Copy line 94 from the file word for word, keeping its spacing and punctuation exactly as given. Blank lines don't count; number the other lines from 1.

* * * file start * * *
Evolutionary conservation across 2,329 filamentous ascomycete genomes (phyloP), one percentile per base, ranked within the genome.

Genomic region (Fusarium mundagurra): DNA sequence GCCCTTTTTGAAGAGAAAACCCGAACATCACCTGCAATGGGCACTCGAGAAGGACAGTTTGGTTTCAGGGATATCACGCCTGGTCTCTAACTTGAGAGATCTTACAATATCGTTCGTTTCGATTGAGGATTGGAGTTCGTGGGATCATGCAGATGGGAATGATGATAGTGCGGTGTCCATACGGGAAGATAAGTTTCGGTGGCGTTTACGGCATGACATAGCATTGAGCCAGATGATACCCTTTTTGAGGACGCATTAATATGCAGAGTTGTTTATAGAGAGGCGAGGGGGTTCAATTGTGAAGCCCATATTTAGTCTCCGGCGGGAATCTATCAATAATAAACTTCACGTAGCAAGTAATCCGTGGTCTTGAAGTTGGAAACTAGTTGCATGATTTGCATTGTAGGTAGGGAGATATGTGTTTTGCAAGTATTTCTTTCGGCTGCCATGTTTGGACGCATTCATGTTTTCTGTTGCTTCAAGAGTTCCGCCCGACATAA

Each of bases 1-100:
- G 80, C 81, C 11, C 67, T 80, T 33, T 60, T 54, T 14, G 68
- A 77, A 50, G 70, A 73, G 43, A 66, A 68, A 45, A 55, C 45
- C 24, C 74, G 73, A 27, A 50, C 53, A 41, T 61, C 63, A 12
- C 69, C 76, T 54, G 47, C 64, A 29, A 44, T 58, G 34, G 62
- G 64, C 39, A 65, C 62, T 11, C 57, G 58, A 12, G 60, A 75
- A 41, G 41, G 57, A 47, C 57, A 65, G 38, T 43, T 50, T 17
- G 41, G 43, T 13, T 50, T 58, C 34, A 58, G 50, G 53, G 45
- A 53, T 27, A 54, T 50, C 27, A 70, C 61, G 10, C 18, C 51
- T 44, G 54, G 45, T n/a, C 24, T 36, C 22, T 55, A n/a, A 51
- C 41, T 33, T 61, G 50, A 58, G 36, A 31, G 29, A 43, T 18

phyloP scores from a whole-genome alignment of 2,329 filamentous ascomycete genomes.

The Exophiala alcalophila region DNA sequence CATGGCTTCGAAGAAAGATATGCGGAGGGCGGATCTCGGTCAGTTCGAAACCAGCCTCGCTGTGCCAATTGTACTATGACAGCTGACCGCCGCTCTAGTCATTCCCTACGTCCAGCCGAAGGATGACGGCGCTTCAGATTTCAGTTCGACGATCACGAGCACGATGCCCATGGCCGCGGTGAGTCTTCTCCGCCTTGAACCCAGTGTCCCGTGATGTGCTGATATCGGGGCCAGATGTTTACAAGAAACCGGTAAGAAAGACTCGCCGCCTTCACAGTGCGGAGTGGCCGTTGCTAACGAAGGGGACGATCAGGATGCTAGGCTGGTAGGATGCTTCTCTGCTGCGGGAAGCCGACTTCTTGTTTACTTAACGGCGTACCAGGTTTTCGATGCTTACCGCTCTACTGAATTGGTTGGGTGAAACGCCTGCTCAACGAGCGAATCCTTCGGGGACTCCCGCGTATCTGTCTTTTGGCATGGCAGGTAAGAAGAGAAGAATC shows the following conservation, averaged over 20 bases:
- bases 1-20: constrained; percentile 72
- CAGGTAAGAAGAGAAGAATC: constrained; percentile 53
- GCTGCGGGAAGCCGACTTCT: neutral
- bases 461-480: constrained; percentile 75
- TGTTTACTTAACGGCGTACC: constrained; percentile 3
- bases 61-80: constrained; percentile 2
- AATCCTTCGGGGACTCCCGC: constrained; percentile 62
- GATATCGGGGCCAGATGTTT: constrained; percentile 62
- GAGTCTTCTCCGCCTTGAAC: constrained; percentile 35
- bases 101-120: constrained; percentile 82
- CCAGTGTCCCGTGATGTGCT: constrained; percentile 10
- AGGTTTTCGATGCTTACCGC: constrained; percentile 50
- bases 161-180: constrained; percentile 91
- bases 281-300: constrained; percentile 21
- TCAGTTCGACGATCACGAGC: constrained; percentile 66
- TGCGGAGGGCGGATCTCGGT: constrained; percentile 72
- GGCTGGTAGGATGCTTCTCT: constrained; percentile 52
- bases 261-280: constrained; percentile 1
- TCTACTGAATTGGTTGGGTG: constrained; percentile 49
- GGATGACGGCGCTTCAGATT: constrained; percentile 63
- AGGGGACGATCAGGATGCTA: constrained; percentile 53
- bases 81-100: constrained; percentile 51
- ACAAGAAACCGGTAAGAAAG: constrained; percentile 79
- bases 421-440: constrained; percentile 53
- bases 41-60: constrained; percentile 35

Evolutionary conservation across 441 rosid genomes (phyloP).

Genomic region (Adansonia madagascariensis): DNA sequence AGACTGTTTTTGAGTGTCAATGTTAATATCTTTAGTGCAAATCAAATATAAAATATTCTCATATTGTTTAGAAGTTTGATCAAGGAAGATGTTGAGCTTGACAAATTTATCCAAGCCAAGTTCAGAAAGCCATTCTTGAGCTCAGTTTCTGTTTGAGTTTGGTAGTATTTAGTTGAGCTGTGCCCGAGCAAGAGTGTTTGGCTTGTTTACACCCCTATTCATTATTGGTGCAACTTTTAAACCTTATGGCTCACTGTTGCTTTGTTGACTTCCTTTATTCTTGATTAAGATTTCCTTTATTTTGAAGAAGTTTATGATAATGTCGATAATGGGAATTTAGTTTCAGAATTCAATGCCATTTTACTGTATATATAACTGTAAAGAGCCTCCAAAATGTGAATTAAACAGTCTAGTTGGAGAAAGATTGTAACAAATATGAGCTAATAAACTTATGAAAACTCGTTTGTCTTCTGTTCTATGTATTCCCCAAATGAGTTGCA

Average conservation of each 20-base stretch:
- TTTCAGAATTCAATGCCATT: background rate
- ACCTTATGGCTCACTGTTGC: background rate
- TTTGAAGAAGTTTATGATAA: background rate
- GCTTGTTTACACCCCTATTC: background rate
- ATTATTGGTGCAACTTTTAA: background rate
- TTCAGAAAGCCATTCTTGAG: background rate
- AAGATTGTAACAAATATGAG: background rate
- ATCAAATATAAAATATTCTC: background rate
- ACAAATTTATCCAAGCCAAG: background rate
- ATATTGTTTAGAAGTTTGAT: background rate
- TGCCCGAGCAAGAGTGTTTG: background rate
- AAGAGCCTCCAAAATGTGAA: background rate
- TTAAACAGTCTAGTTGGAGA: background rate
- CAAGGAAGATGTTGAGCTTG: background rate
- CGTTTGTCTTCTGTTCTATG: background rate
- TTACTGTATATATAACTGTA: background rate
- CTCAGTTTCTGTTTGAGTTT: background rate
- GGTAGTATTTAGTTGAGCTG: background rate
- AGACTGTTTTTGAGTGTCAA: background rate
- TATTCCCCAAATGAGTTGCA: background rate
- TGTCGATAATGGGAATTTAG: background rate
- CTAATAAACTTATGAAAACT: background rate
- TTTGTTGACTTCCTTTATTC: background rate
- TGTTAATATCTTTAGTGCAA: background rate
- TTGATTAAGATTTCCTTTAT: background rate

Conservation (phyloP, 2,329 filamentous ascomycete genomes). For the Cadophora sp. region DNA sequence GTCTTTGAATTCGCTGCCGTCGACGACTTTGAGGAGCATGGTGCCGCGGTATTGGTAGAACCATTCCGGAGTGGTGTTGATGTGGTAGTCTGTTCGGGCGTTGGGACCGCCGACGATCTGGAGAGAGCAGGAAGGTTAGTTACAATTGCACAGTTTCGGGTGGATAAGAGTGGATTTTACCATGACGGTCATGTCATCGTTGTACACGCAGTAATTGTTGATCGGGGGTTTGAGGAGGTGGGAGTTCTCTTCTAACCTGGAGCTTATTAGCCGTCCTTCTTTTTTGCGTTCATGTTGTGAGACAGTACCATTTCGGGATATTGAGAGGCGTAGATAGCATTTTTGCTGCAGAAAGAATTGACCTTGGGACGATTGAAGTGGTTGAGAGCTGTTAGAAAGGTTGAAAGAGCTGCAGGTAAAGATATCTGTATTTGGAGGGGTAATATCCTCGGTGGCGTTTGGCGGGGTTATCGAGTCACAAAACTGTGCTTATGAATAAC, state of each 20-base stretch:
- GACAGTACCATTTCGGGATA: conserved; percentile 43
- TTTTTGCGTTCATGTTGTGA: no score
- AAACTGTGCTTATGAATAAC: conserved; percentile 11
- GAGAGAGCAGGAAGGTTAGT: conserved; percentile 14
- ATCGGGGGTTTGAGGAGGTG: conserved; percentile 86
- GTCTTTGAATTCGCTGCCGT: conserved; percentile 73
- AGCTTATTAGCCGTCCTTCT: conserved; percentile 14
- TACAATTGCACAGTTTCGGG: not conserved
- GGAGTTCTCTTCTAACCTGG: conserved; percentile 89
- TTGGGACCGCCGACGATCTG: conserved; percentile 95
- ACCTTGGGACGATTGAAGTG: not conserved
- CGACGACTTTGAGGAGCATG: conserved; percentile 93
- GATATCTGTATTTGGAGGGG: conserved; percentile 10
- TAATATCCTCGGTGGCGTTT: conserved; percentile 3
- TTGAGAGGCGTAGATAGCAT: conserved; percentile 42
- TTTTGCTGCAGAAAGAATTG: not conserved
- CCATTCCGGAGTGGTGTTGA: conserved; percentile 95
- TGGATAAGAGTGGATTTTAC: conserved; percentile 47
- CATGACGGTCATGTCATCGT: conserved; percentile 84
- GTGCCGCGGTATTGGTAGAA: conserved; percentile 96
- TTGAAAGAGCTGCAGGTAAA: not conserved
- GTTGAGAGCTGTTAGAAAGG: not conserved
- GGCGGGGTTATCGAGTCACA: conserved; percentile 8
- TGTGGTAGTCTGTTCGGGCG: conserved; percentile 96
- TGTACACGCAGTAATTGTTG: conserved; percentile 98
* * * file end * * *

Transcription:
- TGTACACGCAGTAATTGTTG: conserved; percentile 98